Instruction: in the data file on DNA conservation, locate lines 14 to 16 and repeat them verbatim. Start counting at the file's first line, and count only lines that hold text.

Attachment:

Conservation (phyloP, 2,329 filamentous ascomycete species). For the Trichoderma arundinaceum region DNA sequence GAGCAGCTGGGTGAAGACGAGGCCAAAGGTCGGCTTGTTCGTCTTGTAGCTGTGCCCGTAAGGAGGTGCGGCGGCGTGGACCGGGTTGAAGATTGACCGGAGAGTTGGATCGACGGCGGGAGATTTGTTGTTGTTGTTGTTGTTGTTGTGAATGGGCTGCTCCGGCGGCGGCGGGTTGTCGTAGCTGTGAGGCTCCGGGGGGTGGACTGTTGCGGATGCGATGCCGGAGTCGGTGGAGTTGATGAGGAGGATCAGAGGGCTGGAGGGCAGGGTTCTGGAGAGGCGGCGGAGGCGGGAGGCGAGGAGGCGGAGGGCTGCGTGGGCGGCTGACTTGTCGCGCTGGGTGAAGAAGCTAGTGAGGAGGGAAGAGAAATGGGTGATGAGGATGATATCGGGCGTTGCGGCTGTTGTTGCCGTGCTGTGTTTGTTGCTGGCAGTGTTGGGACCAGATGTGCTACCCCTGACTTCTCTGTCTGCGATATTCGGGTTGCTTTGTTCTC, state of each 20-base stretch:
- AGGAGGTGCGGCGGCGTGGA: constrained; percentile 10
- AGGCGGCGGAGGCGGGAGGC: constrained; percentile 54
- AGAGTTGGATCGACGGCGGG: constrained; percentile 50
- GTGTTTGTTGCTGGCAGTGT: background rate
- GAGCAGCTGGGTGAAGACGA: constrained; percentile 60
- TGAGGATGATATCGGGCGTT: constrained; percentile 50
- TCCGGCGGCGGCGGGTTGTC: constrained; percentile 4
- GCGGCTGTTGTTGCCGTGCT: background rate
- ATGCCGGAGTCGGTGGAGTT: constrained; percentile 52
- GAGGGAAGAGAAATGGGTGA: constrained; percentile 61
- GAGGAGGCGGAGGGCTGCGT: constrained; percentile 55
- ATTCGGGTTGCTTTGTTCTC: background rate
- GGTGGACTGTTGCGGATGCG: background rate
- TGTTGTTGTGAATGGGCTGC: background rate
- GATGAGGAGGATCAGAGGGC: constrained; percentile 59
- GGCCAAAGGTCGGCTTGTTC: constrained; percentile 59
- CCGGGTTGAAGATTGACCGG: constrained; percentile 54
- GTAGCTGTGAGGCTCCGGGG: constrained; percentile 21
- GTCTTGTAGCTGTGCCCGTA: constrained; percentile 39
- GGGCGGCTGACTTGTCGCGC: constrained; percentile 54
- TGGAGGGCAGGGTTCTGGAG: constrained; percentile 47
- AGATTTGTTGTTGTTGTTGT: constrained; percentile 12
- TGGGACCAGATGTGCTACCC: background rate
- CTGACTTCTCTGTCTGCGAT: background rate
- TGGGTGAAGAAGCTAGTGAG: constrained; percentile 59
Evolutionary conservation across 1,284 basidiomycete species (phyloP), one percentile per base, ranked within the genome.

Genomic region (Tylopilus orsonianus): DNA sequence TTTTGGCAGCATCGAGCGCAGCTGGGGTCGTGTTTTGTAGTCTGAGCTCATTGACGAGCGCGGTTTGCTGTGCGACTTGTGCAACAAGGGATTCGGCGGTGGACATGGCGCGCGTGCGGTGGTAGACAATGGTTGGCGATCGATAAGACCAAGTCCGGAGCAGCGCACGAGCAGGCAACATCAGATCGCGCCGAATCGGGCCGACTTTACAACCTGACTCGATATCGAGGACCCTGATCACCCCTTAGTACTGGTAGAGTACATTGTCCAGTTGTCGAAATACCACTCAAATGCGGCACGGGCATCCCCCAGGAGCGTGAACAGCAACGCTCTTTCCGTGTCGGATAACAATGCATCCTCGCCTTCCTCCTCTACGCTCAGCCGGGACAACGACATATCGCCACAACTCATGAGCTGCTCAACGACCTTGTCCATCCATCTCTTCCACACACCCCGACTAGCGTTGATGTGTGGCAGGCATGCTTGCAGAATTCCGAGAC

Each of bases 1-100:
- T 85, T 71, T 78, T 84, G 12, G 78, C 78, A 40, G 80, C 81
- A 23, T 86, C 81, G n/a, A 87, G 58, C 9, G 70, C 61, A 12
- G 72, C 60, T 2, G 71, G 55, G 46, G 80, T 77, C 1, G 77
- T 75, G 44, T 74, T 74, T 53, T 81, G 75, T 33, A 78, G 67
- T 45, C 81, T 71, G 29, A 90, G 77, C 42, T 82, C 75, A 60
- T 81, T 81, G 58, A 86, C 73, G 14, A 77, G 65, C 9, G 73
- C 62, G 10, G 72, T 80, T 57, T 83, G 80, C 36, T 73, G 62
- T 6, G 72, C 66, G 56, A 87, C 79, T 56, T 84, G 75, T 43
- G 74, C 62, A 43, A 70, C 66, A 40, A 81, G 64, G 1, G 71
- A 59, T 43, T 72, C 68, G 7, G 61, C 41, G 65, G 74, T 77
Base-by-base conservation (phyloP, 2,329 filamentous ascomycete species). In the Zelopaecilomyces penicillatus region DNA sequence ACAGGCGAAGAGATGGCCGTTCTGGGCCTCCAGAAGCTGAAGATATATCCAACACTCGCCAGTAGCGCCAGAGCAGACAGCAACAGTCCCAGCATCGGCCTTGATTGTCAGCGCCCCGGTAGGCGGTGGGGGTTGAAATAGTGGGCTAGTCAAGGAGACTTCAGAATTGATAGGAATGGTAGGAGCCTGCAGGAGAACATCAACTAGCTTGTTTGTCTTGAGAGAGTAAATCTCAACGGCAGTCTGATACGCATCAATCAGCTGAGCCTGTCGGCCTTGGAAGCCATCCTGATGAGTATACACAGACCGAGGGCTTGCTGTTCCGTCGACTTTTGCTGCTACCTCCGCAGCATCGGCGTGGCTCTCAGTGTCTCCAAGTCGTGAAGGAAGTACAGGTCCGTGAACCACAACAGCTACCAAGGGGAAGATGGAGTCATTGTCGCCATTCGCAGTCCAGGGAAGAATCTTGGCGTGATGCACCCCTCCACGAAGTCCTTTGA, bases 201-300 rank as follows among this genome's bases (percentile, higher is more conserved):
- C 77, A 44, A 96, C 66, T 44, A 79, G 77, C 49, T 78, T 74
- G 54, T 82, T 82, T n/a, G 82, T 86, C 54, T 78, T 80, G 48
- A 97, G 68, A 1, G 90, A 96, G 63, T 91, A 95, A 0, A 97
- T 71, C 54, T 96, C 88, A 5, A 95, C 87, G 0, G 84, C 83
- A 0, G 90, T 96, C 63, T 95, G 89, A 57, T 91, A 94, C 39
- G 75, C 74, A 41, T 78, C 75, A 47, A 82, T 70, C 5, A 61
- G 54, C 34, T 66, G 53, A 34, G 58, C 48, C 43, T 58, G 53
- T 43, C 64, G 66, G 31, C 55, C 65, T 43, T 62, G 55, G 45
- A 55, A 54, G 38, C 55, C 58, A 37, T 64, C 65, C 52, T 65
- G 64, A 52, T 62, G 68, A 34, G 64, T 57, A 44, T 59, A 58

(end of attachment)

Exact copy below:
- GGTGGACTGTTGCGGATGCG: background rate
- TGTTGTTGTGAATGGGCTGC: background rate
- GATGAGGAGGATCAGAGGGC: constrained; percentile 59